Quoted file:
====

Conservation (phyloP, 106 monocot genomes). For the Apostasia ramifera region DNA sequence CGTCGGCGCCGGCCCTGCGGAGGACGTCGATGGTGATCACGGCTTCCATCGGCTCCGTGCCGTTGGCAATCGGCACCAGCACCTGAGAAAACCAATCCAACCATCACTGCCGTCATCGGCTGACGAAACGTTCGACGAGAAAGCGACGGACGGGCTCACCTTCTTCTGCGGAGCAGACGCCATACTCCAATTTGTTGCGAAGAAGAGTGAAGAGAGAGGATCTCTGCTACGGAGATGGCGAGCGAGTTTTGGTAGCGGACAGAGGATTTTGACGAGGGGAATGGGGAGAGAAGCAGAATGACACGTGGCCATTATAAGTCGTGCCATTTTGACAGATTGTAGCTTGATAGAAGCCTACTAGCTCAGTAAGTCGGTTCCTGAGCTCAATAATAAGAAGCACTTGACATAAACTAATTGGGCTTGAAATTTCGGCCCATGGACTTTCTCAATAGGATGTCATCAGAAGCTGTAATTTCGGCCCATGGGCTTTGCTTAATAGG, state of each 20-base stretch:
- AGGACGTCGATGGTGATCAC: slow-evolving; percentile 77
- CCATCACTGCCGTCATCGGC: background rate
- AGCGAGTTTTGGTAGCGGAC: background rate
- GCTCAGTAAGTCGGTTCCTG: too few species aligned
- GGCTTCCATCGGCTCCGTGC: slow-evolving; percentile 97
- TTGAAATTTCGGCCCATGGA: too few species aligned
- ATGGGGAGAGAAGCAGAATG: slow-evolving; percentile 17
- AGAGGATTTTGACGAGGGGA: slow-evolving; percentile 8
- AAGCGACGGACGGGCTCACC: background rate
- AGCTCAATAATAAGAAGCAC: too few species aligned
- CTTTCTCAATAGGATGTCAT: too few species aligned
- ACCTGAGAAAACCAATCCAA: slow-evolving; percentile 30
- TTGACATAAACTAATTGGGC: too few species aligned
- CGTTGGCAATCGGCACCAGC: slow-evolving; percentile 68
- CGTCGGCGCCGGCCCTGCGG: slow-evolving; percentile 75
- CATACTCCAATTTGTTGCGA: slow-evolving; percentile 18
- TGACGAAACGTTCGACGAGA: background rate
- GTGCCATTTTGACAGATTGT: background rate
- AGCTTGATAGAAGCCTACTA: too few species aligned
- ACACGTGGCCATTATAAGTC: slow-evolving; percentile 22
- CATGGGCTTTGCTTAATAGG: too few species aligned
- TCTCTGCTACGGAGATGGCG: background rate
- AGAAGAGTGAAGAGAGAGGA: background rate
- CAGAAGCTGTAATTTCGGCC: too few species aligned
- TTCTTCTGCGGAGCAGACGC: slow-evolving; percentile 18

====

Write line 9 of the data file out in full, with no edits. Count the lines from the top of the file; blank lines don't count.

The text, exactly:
- AGAGGATTTTGACGAGGGGA: slow-evolving; percentile 8